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P.E.I.'s mandatory COVID-19 isolation requirements to end Dec. 1

cbc.ca logo cbc.ca 2022-11-30 Victoria Walton

Prince Edward Island's isolation requirements that have been in place since the early days of the COVID-19 pandemic are ending.

"It's a very different disease than it was three years ago, and at some point, society moves on," said Health P.E.I. CEO Dr. Michael Gardam. "The only way we're going to backtrack is if a new variant comes out that is really scary. But right now, we're not seeing evidence of that."

Currently, Islanders who test positive for COVID-19 must isolate for at least five days, or 10 if they are immunocompromised.

That number has changed quite a bit over the course of the past few years. From the start of the pandemic until summer 2021, Islanders were required to isolate for 14 days if they tested positive for COVID-19. Then between July 3, 2021, and Jan. 7, 2022, it was 10 days, and finally up until Sept. 8 of this year, the requirement was seven days.

"Pandemics end partially when society says the pandemic's over," said Gardam. "Society has spoken, right?"

Testing demand down

With isolation going away, Health P.E.I. is also taking a closer look at the future of its testing clinics.

"We do have to move on at some point," Gardam said. "It has been almost three years."

Even with the isolation rules currently in place, COVID-19 is circulating in P.E.I. The most recent update from Nov. 29 reported 302 new cases. The demand for testing has significantly dropped off in recent months.

"I don't think we'll see a massive change in behaviour once this rule is gone," he said. "It'll be very similar to what we're experiencing right now."

The numbers back that up, too. In February, at the height of the Omicron wave, clinics were doing nearly 11,000 tests per week. By July that had dropped to 1,400 tests per week, and this month it's down to just 450. 

But even if demand continues to drop, there are no plans to close clinics — just reduce their hours and staffing. Rapid tests will also continue to be available at schools, libraries and Access P.E.I. sites.

"The emphasis is moving away from just focusing on COVID, to ensuring that the spread of all respiratory illnesses is minimized," Dr. Heather Morrison, the province's Chief Public Health Officer, said in an email. 

Dr. Heather Morrison, P.E.I.'s Chief Public Health Officer, says the province is shifting from mandatory isolation to encouraging everyone to stay home if they're sick. © CBC Dr. Heather Morrison, P.E.I.'s Chief Public Health Officer, says the province is shifting from mandatory isolation to encouraging everyone to stay home if they're sick.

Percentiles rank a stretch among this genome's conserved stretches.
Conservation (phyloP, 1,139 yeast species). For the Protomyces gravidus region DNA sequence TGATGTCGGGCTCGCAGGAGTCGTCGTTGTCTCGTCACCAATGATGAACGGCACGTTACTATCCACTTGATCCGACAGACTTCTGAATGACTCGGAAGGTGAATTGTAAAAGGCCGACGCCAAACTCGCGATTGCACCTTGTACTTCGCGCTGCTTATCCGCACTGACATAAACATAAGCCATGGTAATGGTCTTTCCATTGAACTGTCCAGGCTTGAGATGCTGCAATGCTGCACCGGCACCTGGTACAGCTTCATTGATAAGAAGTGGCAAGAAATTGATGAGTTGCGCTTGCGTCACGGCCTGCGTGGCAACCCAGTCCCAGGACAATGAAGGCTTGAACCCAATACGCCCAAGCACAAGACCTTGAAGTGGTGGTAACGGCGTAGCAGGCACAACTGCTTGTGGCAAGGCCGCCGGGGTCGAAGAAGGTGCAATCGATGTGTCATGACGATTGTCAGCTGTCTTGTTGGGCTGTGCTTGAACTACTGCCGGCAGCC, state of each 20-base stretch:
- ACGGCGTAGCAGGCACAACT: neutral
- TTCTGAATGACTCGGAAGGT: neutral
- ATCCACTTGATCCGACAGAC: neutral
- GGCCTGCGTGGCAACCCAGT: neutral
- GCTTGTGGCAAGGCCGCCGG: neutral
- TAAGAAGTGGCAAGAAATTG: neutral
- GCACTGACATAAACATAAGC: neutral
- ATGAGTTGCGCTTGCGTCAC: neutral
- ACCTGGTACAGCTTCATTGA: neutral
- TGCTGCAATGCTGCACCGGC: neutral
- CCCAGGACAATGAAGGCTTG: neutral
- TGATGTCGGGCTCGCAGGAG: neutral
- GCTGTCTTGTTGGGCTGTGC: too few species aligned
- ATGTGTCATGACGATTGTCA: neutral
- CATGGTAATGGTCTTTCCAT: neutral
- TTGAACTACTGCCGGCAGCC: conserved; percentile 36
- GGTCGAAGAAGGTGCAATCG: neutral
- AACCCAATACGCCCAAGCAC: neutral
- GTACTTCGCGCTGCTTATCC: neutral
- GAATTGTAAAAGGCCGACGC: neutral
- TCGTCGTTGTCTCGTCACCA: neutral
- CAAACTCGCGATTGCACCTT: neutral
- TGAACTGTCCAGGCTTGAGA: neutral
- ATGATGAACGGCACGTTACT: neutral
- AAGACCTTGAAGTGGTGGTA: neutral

Morrison said that while the province will no longer require isolation, that doesn't mean Islanders should leave the house when they're sick. Her office is updating messaging to simply say anyone should stay home when sick, no matter why they're feeling unwell.

"If you must go out when you aren't feeling well, and for the 10 days after your illness started, it is important to wear a mask in indoor public places to prevent spreading your illness to others," Morrison said. "Avoid vulnerable settings such as long-term care homes until you feel better and until it has been at least 10 days since your first symptoms appeared."

The focus is also on allowing people who are most vulnerable to get tested. Health P.E.I. said it wants to ensure those who really need a test still have easy access, so they don't go looking for them at P.E.I.'s already overwhelmed emergency departments. 

"For people who are at risk of serious illness from COVID, it is still important to test for COVID since there is a treatment medication (e.g. Paxlovid)," said Morrison. "That, when taken within five days of symptom onset, can reduce your risk of hospitalization and help you to recover sooner."

'Ship has sailed' on masks

Gardam is also trying to prevent emergency departments from becoming busier. He said the isolation requirements won't change for health-care workers.

"I can't suddenly let health-care workers not isolate if they have COVID symptoms, because we could end up with outbreaks," he said.

Life returning to normal is the natural progression of pandemics, Gardam said. 

"If you look through the history of pandemics, that's what often happens over and over again," he said. 

When asked if he'd like to see masking rules return for the winter, Gardam said, "I think that ship has sailed."

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